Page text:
Airasia Case Study

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AirAsia: “Now Everyone Can Fly”
I. Introduction
AirAsia is a Low-fare airline company owned by Anthony Fernandes. The company had its beginnings since 2001 and has been growing rapidly ever since. Within two years, AirAsia has proven that low-fare airline models such as Southwest’s, Ryanair’s, and easyJet’s model would fare well in the Asian marketplace. Its success has even spawned numerous imitators and competitors. But the question still remains, can the low-fare model continue to succeed and grow in Asia? With the corporate philosophy of “Now Everyone Can Fly,” AirAsia has paved the way for low-cost aviation through “innovative solutions, efficient processes and a passionate approach to business.” More people around the region are choosing AirAsia as their preferred choice of transport. AirAsia creates value through their Vision and Mission:

To be the largest low cost airline in Asia and serving the 3 billion people who are currently underserved with poor connectivity and high fares.|

* To be the best company to work for whereby employees are treated as part of a big family * Create a globally recognized ASEAN brand * To attain the lowest cost so that everyone can fly with AirAsia * Maintain the highest quality product, embracing technology to reduce cost and enhance service levels|

AirAsia makes the low-fare model through implementing these strategies: Key Strategies| |
Safety First | Partnering with the world’s most renowned maintenance providers and complying with the world airline operations. | High Aircraft Utilization| Implementing the regions fastest turnaround time at only 25 minutes, assuring lower costs and higher productivity. | Low Fare, No Frills| Providing guests with the choice of customizing services without compromising on quality and services. | Streamline Operations| Making sure that processes are as simple as possible. | Lean Distribution System | Offering a wide and innovative range of distribution channels to make booking and traveling easier. | Point to Point Network | Applying the point-to-point network keeps operation simple and lower costs.|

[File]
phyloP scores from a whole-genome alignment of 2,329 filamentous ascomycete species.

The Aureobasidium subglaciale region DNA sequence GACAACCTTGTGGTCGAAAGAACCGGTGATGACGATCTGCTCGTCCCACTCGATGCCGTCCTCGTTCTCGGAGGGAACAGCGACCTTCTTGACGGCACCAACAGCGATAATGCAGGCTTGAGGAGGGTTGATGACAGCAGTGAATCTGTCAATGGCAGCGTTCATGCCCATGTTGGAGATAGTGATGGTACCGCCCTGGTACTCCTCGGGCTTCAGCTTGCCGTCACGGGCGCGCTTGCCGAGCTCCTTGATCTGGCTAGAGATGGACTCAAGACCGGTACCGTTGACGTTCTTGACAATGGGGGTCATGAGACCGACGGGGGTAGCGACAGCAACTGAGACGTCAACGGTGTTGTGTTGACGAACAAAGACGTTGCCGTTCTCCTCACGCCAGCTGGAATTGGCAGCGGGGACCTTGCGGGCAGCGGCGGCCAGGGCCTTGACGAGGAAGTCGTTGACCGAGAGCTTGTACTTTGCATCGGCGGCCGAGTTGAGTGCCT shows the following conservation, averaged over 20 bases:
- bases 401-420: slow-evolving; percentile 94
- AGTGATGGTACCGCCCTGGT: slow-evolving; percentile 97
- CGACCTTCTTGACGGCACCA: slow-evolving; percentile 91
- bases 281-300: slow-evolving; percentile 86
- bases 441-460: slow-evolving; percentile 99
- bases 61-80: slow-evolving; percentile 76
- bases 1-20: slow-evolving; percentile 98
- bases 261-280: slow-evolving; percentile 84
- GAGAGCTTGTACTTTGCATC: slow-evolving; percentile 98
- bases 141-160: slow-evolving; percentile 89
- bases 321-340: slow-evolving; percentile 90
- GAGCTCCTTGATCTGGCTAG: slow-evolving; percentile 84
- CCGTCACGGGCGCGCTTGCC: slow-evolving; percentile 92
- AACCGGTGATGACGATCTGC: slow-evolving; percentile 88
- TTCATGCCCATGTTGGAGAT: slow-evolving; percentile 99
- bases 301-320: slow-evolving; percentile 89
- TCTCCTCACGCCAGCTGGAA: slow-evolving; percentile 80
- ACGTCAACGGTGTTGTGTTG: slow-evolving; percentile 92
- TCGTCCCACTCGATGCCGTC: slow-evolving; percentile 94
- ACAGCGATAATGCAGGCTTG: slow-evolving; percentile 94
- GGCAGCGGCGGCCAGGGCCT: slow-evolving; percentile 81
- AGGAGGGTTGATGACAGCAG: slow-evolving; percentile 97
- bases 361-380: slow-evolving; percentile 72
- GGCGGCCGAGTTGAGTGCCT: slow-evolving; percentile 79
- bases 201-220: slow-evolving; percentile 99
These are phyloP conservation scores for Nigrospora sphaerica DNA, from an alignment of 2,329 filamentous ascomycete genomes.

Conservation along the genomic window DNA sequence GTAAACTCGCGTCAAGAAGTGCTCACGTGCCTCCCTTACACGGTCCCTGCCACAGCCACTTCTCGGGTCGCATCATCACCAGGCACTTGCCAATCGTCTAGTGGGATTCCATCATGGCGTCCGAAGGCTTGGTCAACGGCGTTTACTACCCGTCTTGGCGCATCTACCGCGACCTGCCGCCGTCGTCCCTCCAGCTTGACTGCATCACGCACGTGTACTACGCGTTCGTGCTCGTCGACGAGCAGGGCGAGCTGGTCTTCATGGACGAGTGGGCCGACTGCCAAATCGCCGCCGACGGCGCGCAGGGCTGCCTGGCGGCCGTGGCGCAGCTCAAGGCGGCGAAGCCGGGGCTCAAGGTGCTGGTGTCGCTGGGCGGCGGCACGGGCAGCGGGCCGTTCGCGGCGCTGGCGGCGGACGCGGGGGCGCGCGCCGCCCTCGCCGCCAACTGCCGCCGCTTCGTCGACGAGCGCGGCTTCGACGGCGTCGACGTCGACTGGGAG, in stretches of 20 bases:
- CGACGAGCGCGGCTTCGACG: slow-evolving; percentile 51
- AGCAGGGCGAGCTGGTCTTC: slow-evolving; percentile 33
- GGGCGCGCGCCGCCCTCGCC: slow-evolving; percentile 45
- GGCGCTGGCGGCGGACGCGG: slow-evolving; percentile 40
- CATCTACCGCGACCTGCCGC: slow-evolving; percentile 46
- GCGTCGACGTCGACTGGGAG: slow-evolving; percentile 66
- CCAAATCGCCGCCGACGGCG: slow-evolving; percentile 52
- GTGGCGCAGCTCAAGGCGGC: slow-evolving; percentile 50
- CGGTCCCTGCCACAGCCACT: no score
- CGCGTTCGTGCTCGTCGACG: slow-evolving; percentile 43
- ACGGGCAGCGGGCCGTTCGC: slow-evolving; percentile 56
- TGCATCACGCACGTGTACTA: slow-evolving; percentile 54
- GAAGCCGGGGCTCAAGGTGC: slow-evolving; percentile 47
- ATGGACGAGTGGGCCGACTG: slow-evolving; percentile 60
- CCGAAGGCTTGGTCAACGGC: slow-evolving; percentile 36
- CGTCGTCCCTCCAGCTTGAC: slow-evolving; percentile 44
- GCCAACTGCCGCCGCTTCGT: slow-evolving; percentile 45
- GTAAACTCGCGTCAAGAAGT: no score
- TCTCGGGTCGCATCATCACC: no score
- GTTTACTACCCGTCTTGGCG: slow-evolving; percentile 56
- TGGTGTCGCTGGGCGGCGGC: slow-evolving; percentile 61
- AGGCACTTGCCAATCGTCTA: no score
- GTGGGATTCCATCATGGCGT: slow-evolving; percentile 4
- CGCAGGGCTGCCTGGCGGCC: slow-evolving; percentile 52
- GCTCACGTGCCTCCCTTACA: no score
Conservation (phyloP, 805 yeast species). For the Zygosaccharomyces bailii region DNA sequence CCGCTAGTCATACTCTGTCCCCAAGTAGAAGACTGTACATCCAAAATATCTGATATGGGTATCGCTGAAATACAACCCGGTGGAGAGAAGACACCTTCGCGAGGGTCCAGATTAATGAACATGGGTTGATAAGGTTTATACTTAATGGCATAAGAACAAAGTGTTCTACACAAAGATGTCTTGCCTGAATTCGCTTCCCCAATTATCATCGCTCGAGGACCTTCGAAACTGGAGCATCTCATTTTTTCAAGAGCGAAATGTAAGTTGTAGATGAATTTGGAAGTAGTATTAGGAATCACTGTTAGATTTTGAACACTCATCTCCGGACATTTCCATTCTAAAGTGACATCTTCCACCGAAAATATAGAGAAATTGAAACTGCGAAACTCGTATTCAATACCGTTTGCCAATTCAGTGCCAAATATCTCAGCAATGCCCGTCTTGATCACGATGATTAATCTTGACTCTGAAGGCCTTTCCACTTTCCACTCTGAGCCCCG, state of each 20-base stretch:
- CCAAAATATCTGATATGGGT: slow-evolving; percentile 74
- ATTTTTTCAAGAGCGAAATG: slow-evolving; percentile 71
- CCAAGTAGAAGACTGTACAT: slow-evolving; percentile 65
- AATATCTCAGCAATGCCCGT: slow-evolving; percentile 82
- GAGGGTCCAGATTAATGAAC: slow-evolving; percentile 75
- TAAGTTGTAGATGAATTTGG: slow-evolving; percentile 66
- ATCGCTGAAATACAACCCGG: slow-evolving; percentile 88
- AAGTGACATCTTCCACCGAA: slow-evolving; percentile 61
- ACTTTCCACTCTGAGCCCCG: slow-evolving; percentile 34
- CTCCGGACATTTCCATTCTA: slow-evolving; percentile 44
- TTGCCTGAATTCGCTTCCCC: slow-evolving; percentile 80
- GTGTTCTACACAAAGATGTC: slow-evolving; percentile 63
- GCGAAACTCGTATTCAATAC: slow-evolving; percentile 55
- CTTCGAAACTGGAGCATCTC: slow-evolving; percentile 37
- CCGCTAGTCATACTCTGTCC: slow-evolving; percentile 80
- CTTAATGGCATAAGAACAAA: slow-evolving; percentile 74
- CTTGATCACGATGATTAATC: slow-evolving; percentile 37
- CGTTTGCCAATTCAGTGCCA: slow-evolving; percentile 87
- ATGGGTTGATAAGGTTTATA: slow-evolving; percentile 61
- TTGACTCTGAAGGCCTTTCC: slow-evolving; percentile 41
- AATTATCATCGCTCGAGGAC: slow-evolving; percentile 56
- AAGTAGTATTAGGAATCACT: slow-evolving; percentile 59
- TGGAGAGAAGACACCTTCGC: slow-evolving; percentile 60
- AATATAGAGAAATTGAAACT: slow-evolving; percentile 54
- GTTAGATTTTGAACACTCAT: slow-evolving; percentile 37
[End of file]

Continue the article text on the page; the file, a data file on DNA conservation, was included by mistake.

II. Business Model
Not all Low-fare Airlines employ the same business model practices. AirAsia’s business model has the following characteristics: Simple Product| • Catering on demand for extra payment • Planes with narrow seating and only a single class • No seat assignment • No frequent flyer programs | Positioning| • Non-business passengers, especially leisure traffic and price-conscious business passengers • Short-haul point to point traffic with high frequencies • Aggressive marketing • Secondary airports • Competition with all transport carriers | Low Operating Costs| • Low wages • Low airport fees • Low costs for maintenance, cockpit training and standby crews due to homogeneous fleet • High resource productivity • Short ground waits due to simple boarding processes• No air freight, no hub services, short cleaning times, and high percentage of online sales|

III. External Factors
a. Competitive Profile Matrix
| AirAsia| Ryanair| Southwest|
Critical Success Factors| Weight| Rating| Score| Rating| Score| Rating| Score| Support| 0.05| 2| 0.1| 2| 0.1| 4| 0.2|
Product Quality| 0.15| 4| 0.6| 3| 0.45| 4| 0.6|
Price Competitiveness| 0.25| 4| 1| 2| 0.5| 3| 0.75| Customer Loyalty| 0.15| 3| 0.45| 2| 0.3| 4| 0.6|
Global Expansion| 0.15| 4| 0.6| 1| 0.15| 3| 0.45|
Features| 0.1| 4| 0.4| 4| 0.4| 3| 0.3|
Reputation (safety, efficiency)| 0.15| 3| 0.45| 4| 0.6| 4| 0.6| Total| 1.0| | 3.6| | 2.5| | 3.5|

AirAsia has the best price based on the cost per average-seat-kilometer which means that they have lower operating costs than the other two airlines; this may be caused by their location (which affects costs such as wages and fuel) and airports used. Southwest...
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